18. 2:12 An attitude of fear and trembling as we are living out our salvation

19. 2:14 An attitude devoid of grumbling and disputing

20. 2:21 An attitude that seeks Christ’s interests rather than your own

21. 2:24 trust in the Lord

22. 2:26 A concern for the emotional condition of others

23. 2:30 Valuing the work of the Gospel even above one’s own life

24. 3:3 No confidence in fleshly religion

25. 3:7-8 Willingness to lose everything for Chris’s sake

26. 3:9 Seeking righteousness from God on the basis of faith

27. 3:10 A desire to know God

28. 3:10 A desire to know the power of the resurrection

29. 3:10 A desire to become like Christ, even in death

30. 3:12 A desire to press on to achieve the things Christ has called you to do

31. 3:13 Not dwelling on the past

32. 3:15 An attitude of submission and unity

33. 3:17 Noting and following the example of other mature believers

34. 3:18 A tender heart for the condition of the lost

35. 3:20 An attitude of waiting for Christ to return to bring us home

36. 4:1 Standing firm in the Lord, not being swayed from God’s truth or unity of Spirit

37. 4:2 Harmonious living with others

38. 4:3 A willingness to help others in spiritual need

39. 4:4 A heart of rejoicing, at all times

40. 4:5 A gentle spirit

41. 4:6 Peaceful, non-anxious living

42. 4:6 A sustained habit of bringing everything to the Lord in prayer

43. 4:7 Allowing the peace of God guard your heart and mind in Christ Jesus

44. 4:8 Thinking upon that which is true, honorable, right, pure, lovely, good repute, excellence and being praise-worthy.

45. 4:11 Contentment at all times

46. 4:14 A heart to share with others

47. 4:23 God’s grace renewing and reviving our spirits

 

You can listen to my whole sermon on this topic here.

 

Published in Blog
Saturday, 21 May 2011 10:14

Ordo Salutis = Order of Salvation

Here's a quick chart on how God works in our salvation:

Order of Salvation Chart

The blue is all of the work of God.

The Green is where we are involved (though this is still the work of God).

The purple is the presence of the Lord.


a.            God predestined some for salvation (decree from eternity past)

(1)            Ephesians 1:4-5 just as He chose us in Him before the foundation of the world, that we would be holy and blameless before Him. In love He predestined us to adoption as sons through Jesus Christ to Himself, according to the kind intention of His will…

b.            God provided the atonement for those elected

(1)            1 Peter 3:18 “For Christ also suffered once for sins, the righteous for the unrighteous, that he might bring us to God, being put to death in the flesh but made alive in the spirit.”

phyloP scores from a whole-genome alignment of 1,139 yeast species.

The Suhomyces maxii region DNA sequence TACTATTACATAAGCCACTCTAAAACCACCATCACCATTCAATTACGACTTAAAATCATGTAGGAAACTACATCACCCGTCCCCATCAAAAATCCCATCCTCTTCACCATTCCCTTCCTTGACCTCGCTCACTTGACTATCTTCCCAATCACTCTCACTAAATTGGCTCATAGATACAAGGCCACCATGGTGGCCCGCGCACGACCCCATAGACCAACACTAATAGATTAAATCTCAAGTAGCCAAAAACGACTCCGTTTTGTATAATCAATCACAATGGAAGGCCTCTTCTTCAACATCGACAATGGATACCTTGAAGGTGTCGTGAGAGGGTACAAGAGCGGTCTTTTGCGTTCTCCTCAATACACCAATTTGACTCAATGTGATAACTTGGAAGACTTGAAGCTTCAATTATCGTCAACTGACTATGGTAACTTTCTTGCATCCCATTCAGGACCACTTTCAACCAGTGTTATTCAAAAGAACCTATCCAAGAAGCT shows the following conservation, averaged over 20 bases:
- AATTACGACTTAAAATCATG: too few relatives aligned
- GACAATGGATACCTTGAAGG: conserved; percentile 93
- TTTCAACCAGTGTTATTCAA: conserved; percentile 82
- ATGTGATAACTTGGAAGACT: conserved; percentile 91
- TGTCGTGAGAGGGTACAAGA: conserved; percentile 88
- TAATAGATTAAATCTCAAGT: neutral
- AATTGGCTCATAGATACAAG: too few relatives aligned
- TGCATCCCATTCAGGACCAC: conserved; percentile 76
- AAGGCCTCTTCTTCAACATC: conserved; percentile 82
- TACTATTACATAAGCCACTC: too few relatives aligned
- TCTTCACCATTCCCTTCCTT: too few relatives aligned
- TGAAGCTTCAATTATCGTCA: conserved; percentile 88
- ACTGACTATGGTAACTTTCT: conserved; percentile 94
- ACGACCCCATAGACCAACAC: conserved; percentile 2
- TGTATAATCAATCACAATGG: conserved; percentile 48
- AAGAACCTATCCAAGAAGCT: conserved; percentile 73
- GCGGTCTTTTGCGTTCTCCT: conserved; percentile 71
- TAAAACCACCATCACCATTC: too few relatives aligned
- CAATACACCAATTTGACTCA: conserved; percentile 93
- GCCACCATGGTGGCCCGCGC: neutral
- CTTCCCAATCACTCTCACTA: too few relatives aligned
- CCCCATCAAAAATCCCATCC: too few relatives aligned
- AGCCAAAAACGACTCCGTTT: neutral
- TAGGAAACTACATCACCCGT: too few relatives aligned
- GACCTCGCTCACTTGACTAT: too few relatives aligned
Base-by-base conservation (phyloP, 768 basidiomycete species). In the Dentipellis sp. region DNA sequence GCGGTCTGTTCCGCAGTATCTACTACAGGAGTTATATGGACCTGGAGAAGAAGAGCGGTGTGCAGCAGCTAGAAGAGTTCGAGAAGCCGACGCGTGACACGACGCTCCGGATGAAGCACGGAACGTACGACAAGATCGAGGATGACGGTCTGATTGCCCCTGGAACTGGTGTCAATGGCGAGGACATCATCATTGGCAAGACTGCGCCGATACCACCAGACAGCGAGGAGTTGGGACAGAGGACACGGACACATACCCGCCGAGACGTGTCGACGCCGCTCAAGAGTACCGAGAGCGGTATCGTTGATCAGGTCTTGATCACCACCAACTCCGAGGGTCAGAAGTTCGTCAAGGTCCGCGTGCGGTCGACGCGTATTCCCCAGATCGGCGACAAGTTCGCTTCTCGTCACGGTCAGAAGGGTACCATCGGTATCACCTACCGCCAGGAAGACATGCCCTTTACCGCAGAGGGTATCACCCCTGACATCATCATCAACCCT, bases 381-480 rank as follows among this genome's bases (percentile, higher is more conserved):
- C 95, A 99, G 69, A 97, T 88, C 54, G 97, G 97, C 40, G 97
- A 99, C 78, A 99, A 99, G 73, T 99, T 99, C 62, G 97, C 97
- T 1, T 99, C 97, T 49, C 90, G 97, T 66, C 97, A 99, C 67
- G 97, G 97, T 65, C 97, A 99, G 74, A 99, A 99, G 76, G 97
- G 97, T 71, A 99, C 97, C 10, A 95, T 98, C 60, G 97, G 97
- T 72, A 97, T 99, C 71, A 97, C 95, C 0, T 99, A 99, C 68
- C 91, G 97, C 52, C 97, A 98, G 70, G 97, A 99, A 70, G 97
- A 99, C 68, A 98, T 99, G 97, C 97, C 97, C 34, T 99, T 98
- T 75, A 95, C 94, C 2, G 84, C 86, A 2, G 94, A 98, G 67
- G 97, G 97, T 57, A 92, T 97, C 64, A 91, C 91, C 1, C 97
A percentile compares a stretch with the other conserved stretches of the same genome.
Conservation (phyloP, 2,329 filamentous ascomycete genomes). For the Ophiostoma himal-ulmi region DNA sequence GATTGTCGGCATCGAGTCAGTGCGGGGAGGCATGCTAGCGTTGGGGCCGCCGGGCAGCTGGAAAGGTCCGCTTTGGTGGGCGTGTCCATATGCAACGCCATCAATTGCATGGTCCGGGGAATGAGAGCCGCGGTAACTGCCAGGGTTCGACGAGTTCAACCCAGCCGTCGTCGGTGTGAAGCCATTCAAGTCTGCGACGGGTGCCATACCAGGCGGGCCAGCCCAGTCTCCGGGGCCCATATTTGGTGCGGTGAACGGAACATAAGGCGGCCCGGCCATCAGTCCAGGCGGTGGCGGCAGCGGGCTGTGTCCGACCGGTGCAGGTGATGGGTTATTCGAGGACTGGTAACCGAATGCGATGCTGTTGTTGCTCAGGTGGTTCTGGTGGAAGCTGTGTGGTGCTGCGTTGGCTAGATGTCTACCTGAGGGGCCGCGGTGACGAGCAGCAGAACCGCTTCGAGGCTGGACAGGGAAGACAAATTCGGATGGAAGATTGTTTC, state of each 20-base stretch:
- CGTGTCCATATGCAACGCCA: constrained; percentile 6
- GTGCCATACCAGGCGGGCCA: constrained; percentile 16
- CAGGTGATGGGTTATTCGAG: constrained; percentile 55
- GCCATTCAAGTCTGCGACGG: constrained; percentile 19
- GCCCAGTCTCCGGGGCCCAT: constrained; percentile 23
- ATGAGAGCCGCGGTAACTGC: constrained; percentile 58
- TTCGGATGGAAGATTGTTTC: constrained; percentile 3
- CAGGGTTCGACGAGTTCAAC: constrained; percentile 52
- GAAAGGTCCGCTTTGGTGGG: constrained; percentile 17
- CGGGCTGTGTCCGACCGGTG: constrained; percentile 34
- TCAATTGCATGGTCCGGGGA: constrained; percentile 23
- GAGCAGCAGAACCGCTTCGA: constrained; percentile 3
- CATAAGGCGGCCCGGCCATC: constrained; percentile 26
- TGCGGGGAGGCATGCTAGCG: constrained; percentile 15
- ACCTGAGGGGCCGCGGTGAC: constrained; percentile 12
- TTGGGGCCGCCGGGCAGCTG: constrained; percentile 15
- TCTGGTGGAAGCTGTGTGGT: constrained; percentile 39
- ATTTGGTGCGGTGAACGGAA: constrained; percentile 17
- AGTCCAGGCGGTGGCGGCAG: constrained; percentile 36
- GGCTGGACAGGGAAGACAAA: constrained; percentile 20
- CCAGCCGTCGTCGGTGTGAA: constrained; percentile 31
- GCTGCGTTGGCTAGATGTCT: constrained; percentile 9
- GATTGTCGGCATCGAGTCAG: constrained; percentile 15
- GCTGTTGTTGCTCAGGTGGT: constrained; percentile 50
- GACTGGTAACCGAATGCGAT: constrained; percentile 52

c.            God called those who were predestined

(1)            John 6:65 And He was saying, “For this reason I have said to you, that no one can come to Me unless it has been granted him from the Father.”

(2)            John 6:44 “No one can come to Me unless the Father who sent Me draws him; and I will raise him up on the last day.

d.            God regenerates those whom He called

(1)            John 3:6 “That which is born of the flesh is flesh, and that which is born of the Spirit is spirit.”

(2)            2 Corinthians 5:17 “Therefore if anyone is in Christ, he is a new creation”

e.            Those who are regenerated believe and repent

(1)            Acts 3:19 “Therefore repent and return, so that your sins may be wiped away, in order that times of refreshing may come from the presence of the Lord;”

f.            Those who believe and repent are justified

(1)            Romans 5:1 “Therefore, having been justified by faith, we have peace with God through our Lord Jesus Christ,”

g.            Those who repent are reconciled to God

(1)            Romans 5:1 “Therefore, having been justified by faith, we have peace with God through our Lord Jesus Christ,”

(2)            2 Corinthians 5:18 “Now all these things are from God, who reconciled us to Himself through Christ and gave us the ministry of reconciliation,”

h.            Those who are reconciled are adopted

(1)            John 1:12 “But as many as received Him, to them He gave the right to become children of God, even to those who believe in His name,”

i.            Those who are adopted are transformed to be like Christ

(1)            2 Thessalonians 2:13 “But we should always give thanks to God for you, brethren beloved by the Lord, because God has chosen you from the beginning for salvation through sanctification by the Spirit and faith in the truth.”

j.            Those who are predestined will one day be glorified

 

(1)            Romans 8:30 “And those whom he predestined he also called, and those whom he called he also justified, and those whom he justified he also glorified…”

Published in Blog
Wednesday, 16 March 2011 10:46

The Problem of Evil

Here is a great "chain email" delineating the Christian's response to the problem of evil:
God vs. Evil

'Let me explain the problem science has with religion.' The atheist
professor of philosophy pauses before his class and then asks one of his
new students to stand.

'You're a Christian, aren't you, son?'

'Yes sir,' the student says.

'So you believe in God?'

'Absolutely.’

'Is God good?'

'Sure! God's good.'

'Is God all-powerful? Can God do anything?'

'Yes'

'Are you good or evil?'

'The Bible says I'm evil.'

The professor grins knowingly. 'Aha! The Bible!' He considers for a
moment. 'Here's one for you. Let's say there's a sick person over here
and you can cure him. You can do it. Would you help him? Would you try?'

'Yes sir, I would.'

'So you're good...!'

'I wouldn't say that.'

'But why not say that? You'd help a sick and maimed person if you could.
Most of us would if we could. But God doesn't.'

The student does not answer, so the professor continues. 'He doesn't,
does he? My brother was a Christian who died of cancer, even though he